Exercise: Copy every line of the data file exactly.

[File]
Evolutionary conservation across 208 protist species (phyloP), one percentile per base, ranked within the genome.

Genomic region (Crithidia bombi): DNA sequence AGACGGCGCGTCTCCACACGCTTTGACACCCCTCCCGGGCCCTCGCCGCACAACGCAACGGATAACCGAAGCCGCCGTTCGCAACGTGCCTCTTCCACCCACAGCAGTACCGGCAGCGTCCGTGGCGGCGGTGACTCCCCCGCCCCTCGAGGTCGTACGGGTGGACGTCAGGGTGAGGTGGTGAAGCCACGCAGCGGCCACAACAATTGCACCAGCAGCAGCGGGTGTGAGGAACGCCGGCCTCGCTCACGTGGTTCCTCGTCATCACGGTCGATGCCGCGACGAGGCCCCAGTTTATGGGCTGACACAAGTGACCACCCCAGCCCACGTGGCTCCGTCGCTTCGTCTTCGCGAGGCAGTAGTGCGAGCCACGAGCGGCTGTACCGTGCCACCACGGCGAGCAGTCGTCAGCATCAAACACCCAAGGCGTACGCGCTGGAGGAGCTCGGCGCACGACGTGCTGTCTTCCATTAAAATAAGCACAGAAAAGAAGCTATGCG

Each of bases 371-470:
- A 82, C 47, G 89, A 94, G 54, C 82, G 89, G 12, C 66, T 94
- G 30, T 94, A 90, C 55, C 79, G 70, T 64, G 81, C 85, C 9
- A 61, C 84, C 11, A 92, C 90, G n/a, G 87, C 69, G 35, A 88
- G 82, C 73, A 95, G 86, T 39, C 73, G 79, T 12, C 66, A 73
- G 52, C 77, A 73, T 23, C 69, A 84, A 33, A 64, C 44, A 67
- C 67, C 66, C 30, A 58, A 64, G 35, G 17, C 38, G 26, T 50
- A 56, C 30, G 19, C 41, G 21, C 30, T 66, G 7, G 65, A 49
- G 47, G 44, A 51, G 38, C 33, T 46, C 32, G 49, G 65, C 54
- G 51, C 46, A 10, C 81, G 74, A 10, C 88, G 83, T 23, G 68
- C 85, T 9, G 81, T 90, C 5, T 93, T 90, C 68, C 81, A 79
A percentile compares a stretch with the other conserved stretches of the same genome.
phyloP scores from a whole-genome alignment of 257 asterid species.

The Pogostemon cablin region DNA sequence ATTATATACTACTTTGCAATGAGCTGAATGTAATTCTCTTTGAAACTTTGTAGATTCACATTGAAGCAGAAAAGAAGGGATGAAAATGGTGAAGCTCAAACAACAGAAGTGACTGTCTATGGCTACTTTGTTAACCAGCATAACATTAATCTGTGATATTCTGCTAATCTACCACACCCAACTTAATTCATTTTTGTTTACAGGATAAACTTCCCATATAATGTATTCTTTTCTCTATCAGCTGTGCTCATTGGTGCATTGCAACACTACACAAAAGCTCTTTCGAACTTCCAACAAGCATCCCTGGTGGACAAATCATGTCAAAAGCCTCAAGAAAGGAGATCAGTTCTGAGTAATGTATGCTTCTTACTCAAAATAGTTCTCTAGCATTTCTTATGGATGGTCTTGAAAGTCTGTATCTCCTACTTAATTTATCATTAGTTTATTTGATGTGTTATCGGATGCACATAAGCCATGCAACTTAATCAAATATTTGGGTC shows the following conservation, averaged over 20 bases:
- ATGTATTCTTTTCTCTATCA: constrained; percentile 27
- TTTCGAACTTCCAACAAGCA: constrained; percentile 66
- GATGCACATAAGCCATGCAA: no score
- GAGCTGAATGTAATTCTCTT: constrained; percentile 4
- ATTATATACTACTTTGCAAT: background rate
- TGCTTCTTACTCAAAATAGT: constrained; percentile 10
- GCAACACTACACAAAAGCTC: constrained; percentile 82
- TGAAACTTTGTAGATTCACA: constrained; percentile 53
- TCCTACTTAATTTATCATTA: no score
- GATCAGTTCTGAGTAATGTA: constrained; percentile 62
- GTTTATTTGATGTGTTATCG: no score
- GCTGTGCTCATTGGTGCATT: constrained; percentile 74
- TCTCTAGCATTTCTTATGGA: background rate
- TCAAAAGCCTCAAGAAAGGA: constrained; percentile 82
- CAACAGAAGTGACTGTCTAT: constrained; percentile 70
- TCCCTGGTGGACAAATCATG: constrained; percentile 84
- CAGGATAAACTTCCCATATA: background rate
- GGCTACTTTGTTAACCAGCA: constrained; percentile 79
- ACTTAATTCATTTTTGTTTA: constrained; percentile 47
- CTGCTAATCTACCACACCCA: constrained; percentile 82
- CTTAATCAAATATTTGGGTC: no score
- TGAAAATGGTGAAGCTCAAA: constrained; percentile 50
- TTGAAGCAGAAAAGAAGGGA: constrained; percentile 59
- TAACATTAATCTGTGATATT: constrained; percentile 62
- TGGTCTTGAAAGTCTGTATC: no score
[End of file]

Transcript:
Evolutionary conservation across 208 protist species (phyloP), one percentile per base, ranked within the genome.

Genomic region (Crithidia bombi): DNA sequence AGACGGCGCGTCTCCACACGCTTTGACACCCCTCCCGGGCCCTCGCCGCACAACGCAACGGATAACCGAAGCCGCCGTTCGCAACGTGCCTCTTCCACCCACAGCAGTACCGGCAGCGTCCGTGGCGGCGGTGACTCCCCCGCCCCTCGAGGTCGTACGGGTGGACGTCAGGGTGAGGTGGTGAAGCCACGCAGCGGCCACAACAATTGCACCAGCAGCAGCGGGTGTGAGGAACGCCGGCCTCGCTCACGTGGTTCCTCGTCATCACGGTCGATGCCGCGACGAGGCCCCAGTTTATGGGCTGACACAAGTGACCACCCCAGCCCACGTGGCTCCGTCGCTTCGTCTTCGCGAGGCAGTAGTGCGAGCCACGAGCGGCTGTACCGTGCCACCACGGCGAGCAGTCGTCAGCATCAAACACCCAAGGCGTACGCGCTGGAGGAGCTCGGCGCACGACGTGCTGTCTTCCATTAAAATAAGCACAGAAAAGAAGCTATGCG

Each of bases 371-470:
- A 82, C 47, G 89, A 94, G 54, C 82, G 89, G 12, C 66, T 94
- G 30, T 94, A 90, C 55, C 79, G 70, T 64, G 81, C 85, C 9
- A 61, C 84, C 11, A 92, C 90, G n/a, G 87, C 69, G 35, A 88
- G 82, C 73, A 95, G 86, T 39, C 73, G 79, T 12, C 66, A 73
- G 52, C 77, A 73, T 23, C 69, A 84, A 33, A 64, C 44, A 67
- C 67, C 66, C 30, A 58, A 64, G 35, G 17, C 38, G 26, T 50
- A 56, C 30, G 19, C 41, G 21, C 30, T 66, G 7, G 65, A 49
- G 47, G 44, A 51, G 38, C 33, T 46, C 32, G 49, G 65, C 54
- G 51, C 46, A 10, C 81, G 74, A 10, C 88, G 83, T 23, G 68
- C 85, T 9, G 81, T 90, C 5, T 93, T 90, C 68, C 81, A 79
A percentile compares a stretch with the other conserved stretches of the same genome.
phyloP scores from a whole-genome alignment of 257 asterid species.

The Pogostemon cablin region DNA sequence ATTATATACTACTTTGCAATGAGCTGAATGTAATTCTCTTTGAAACTTTGTAGATTCACATTGAAGCAGAAAAGAAGGGATGAAAATGGTGAAGCTCAAACAACAGAAGTGACTGTCTATGGCTACTTTGTTAACCAGCATAACATTAATCTGTGATATTCTGCTAATCTACCACACCCAACTTAATTCATTTTTGTTTACAGGATAAACTTCCCATATAATGTATTCTTTTCTCTATCAGCTGTGCTCATTGGTGCATTGCAACACTACACAAAAGCTCTTTCGAACTTCCAACAAGCATCCCTGGTGGACAAATCATGTCAAAAGCCTCAAGAAAGGAGATCAGTTCTGAGTAATGTATGCTTCTTACTCAAAATAGTTCTCTAGCATTTCTTATGGATGGTCTTGAAAGTCTGTATCTCCTACTTAATTTATCATTAGTTTATTTGATGTGTTATCGGATGCACATAAGCCATGCAACTTAATCAAATATTTGGGTC shows the following conservation, averaged over 20 bases:
- ATGTATTCTTTTCTCTATCA: constrained; percentile 27
- TTTCGAACTTCCAACAAGCA: constrained; percentile 66
- GATGCACATAAGCCATGCAA: no score
- GAGCTGAATGTAATTCTCTT: constrained; percentile 4
- ATTATATACTACTTTGCAAT: background rate
- TGCTTCTTACTCAAAATAGT: constrained; percentile 10
- GCAACACTACACAAAAGCTC: constrained; percentile 82
- TGAAACTTTGTAGATTCACA: constrained; percentile 53
- TCCTACTTAATTTATCATTA: no score
- GATCAGTTCTGAGTAATGTA: constrained; percentile 62
- GTTTATTTGATGTGTTATCG: no score
- GCTGTGCTCATTGGTGCATT: constrained; percentile 74
- TCTCTAGCATTTCTTATGGA: background rate
- TCAAAAGCCTCAAGAAAGGA: constrained; percentile 82
- CAACAGAAGTGACTGTCTAT: constrained; percentile 70
- TCCCTGGTGGACAAATCATG: constrained; percentile 84
- CAGGATAAACTTCCCATATA: background rate
- GGCTACTTTGTTAACCAGCA: constrained; percentile 79
- ACTTAATTCATTTTTGTTTA: constrained; percentile 47
- CTGCTAATCTACCACACCCA: constrained; percentile 82
- CTTAATCAAATATTTGGGTC: no score
- TGAAAATGGTGAAGCTCAAA: constrained; percentile 50
- TTGAAGCAGAAAAGAAGGGA: constrained; percentile 59
- TAACATTAATCTGTGATATT: constrained; percentile 62
- TGGTCTTGAAAGTCTGTATC: no score